Monday, June 29, 2009

Blood is Thicker than Water: Vampire Swamp Hunt

Chapter 9: In Which the Solutions to Our Problems Fall Into Place

Broadstead tried his voice and found it to be on the squeaky side. If he could wake up Miss Armstrong, surely she would laugh to hear him. But given their surroundings, he thought it imperative that he should wake her up, in spite of his voice’s humor potential.

“Miss Armstrong?” If that brute had caused serious damage to her, Broadstead would never forgive himself for not protecting her better. Certainly she did rush into the fray, but, he felt, it was only on his account. Wherever they seemed to be now was obviously far removed from Miss May Pettijohn’s. The clapboard hut smelled rotting, dank with swamp water. The floor of the hut was claylike. Unless Doyle was running around in the swamp out there, it seemed very likely that there wasn’t a doctor for some miles.

“Please, Miss Armstrong.” Broadstead shook her gently.

Her eyes flickered open. “I want to make sure you don’t have a concussion,” he squeaked at her. “How many fingers am I holding up?”


“That will do nicely. Do you know who you are?”

“Yes, Professor. Juliet Armstrong.”

“And who am I?”

“J. Hamish Broadstead.” She smiled at him. “What does the J stand for?”


“Do I score well enough on my examination to sit up?”

“Rather.” He stood up to give her room, trying to brush muck off his pants. “Leave it to Americans to build a city on top of a swamp,” he muttered to himself.

Juliet smoothed her hair back into place. “Where are we?”

“Some sort of shack.” Broadstead offered a hand to help Juliet to her feet. “No doubt prisoners of the diabolic menace who accosted us. Although I’m not sure why he didn’t just kill us out right. My apologies for not being more effective.”

“You did quite well, considering the circumstances. Can we get out, do you think?”
“I have attempted the door, and while it looks as though it may fall off its hinges, it seems rather against opening.”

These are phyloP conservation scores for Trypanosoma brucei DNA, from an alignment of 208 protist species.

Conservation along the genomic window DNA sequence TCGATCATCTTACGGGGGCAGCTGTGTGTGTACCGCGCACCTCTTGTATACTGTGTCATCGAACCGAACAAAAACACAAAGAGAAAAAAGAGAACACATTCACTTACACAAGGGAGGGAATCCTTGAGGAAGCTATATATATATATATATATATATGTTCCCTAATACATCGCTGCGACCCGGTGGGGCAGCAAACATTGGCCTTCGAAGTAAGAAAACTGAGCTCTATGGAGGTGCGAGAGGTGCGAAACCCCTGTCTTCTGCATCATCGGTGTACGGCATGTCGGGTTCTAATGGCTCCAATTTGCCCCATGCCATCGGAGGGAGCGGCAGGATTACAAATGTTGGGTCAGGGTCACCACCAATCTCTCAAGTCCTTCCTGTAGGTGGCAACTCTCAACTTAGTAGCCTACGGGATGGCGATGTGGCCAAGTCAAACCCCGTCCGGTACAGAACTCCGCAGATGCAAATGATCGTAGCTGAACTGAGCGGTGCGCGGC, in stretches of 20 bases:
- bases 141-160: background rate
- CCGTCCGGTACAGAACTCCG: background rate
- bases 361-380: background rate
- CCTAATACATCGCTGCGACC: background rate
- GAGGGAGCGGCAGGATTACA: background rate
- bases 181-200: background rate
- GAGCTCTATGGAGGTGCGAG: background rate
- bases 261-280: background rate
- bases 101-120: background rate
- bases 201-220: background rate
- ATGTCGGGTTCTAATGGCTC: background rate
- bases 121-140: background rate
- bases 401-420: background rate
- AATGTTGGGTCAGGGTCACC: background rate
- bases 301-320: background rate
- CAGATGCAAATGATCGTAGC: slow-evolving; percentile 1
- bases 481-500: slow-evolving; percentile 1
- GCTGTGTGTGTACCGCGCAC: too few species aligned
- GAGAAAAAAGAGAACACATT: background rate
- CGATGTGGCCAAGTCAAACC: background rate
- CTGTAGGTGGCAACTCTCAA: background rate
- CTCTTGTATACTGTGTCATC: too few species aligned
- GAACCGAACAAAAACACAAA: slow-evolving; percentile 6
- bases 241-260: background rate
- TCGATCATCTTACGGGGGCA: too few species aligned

Juliet creased her brow. “It can’t be difficult to get out of a building like this, can it? In a recent story by Mr. Mark Twain, his main character broke out of a shack very like this one by knocking one of the boards loose from the wall.”

“The idea is certainly worth the effort.” Broadstead and Juliet pulled on the boards. After a few moments their efforts were rewarded by finding a wiggly one. “I think I’ve found something,” Broadstead said. “Now, is there anything to knock it with?”

They glanced around. Juliet sat down and began to unbutton her boot. Broadstead turned discretely away. “Here you are,” she said, handing him the boot, and standing lopsidedly.

Broadstead hammered and the board slid. “Truth is stranger than Mark Twain’s fiction,” Broadstead muttered. He and Juliet pried away the board, and the hole, they decided, was large enough for Juliet to try to inch through. Juliet put on her boot again before trying.

“We can pry another board loose from the outside,” she said, squeezing through. She pulled and pushed. The professor squeezed snugly through as soon as they worked the hole large enough.

“Nice work,” said Juliet.

“Merely following your lead, Miss Armstrong.” Broadstead untwisted his waist coat. “You’re a very resourceful young woman.”

Juliet blushed. “Really, it was nothing at all.”

“I insist that it was.”

“No, it wasn’t.”

“Look,” Marion said as he stepped beside them in the dark, “let’s not get carried away. You haven’t escaped the clutches of death yet.”

Juliet screamed. Broadstead stepped protectively in front of her. “I’ll thank you to keep a civil tongue in your head, you villain!”

“Geez, Fatty, I don’t think you’re in a position to tell me what I can and can’t do.” Marion cleared his throat. “I suppose you’re wondering why I brought you out here.”

“Now that you mention it,” said Broadstead, piqued, “the question had crossed my mind.”

“Shalimar wants your people dead. I thought maybe the boys in the coffins would like a little swamp chase. It’s much more dramatic than me taking you both out in front of a girl’s school. Besides,” he cocked an eyebrow at Juliet, “I always did like blonds, and now that Baby Doll’s gone, we could make beautiful music together.”

“I’d rather die first!” Juliet retorted.

“Good.” Marion smiled. “It’s easier that way.”

Broadstead clenched his fists. You’ll not lay a hand on her!”

“I hadn’t intended to.” Marion snapped his fingers. A circle of vampires closed around the little hut. The undead looked like they needed a wake up drink and Juliet and Broadstead seemed the best supply available.

“Tell you what,” said Marion, “since I’m such a sport, I’ll give you a head start.” Broadstead and Juliet hesistated. The circle opened to give them a place to pass through. “Run!” yelled Marion.

Juliet pulled Broadstead’s arm and they sprinted into the swamp. Marion allowed them a good thirty foot lead before he sent the vampires after them. “Sic ‘em guys!” The vampires swooped forward, beginning the nightmare chase.

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